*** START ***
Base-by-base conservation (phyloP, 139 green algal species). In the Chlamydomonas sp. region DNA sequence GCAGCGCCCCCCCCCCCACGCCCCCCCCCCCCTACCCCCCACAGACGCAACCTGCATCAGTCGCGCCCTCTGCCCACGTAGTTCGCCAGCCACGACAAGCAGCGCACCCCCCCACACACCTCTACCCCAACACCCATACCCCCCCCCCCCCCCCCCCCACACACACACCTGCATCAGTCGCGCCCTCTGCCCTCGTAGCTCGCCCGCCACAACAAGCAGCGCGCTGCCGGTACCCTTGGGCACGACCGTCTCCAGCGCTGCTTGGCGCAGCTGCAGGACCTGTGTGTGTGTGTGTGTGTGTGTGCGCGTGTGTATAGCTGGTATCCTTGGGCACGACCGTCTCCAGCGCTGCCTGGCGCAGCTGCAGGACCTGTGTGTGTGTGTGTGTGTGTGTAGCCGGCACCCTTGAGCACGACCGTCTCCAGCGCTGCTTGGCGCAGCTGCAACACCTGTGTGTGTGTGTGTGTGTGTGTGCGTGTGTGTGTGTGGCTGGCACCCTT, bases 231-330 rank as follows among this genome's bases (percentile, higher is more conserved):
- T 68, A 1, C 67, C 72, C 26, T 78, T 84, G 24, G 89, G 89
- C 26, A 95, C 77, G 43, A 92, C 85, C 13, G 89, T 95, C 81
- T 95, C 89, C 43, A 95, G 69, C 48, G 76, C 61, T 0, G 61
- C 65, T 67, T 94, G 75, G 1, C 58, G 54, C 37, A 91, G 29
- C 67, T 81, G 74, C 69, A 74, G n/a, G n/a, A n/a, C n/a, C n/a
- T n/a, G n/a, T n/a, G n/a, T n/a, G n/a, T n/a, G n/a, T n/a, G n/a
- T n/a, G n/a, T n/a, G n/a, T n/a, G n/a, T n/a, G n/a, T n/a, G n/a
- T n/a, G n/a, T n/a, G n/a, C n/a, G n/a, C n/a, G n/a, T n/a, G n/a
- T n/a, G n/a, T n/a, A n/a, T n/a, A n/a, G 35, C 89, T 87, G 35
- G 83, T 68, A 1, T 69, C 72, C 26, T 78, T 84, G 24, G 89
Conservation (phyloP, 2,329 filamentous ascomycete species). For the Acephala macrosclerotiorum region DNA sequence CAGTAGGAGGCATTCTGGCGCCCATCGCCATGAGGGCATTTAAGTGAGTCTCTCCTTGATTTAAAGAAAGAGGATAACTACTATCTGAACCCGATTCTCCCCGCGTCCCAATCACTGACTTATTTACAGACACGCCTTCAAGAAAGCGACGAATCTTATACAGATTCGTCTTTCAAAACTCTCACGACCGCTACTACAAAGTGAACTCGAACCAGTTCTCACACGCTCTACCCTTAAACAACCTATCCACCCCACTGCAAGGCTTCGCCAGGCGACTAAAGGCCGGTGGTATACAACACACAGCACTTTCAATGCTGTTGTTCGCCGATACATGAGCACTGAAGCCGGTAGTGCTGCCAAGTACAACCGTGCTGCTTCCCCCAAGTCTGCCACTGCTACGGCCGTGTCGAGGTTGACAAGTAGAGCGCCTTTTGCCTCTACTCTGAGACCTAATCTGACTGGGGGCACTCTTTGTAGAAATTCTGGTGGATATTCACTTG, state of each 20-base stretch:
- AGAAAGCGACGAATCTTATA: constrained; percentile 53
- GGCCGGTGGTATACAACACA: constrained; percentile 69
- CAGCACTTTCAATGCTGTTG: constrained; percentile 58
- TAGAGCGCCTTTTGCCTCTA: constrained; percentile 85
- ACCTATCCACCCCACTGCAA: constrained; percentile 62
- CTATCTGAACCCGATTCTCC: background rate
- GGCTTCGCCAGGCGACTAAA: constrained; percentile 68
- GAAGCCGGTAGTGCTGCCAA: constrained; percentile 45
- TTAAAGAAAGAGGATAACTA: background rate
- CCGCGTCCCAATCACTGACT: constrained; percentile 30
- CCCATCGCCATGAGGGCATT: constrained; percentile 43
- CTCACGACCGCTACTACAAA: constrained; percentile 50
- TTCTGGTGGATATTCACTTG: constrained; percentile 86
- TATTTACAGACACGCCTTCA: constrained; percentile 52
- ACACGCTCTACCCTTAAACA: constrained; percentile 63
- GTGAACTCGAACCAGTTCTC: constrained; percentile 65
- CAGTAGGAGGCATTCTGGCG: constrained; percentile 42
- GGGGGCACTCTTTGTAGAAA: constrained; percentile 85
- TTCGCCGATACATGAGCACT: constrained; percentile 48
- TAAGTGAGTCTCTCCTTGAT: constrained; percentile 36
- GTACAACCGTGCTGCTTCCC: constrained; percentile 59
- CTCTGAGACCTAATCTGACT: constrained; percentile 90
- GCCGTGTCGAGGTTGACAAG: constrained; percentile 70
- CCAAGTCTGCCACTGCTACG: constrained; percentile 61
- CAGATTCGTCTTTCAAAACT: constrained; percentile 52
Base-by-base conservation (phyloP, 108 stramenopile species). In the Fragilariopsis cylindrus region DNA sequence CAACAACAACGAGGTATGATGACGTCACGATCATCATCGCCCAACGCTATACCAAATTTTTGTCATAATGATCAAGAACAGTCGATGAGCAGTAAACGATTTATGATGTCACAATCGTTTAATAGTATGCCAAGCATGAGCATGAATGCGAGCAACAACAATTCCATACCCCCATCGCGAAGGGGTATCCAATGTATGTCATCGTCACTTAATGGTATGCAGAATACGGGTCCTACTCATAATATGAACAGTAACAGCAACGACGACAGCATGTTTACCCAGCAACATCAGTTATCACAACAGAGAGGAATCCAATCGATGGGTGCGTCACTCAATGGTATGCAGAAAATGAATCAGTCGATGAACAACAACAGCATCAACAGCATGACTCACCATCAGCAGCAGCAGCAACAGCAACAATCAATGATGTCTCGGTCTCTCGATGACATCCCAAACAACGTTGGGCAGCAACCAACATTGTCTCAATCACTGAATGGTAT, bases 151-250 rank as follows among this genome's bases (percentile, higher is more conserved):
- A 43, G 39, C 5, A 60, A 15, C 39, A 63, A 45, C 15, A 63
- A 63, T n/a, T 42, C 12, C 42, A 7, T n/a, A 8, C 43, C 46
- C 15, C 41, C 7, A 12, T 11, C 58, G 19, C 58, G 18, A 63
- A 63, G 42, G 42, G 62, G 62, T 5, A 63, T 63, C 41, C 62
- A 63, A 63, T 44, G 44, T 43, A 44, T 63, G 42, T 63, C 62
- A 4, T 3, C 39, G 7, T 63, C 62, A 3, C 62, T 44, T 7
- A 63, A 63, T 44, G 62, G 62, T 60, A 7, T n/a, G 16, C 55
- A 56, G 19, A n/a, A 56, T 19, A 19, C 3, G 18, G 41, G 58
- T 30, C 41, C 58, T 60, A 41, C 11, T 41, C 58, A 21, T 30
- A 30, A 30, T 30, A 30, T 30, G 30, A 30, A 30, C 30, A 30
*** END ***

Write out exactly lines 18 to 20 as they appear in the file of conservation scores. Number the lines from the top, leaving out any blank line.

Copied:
- CTATCTGAACCCGATTCTCC: background rate
- GGCTTCGCCAGGCGACTAAA: constrained; percentile 68
- GAAGCCGGTAGTGCTGCCAA: constrained; percentile 45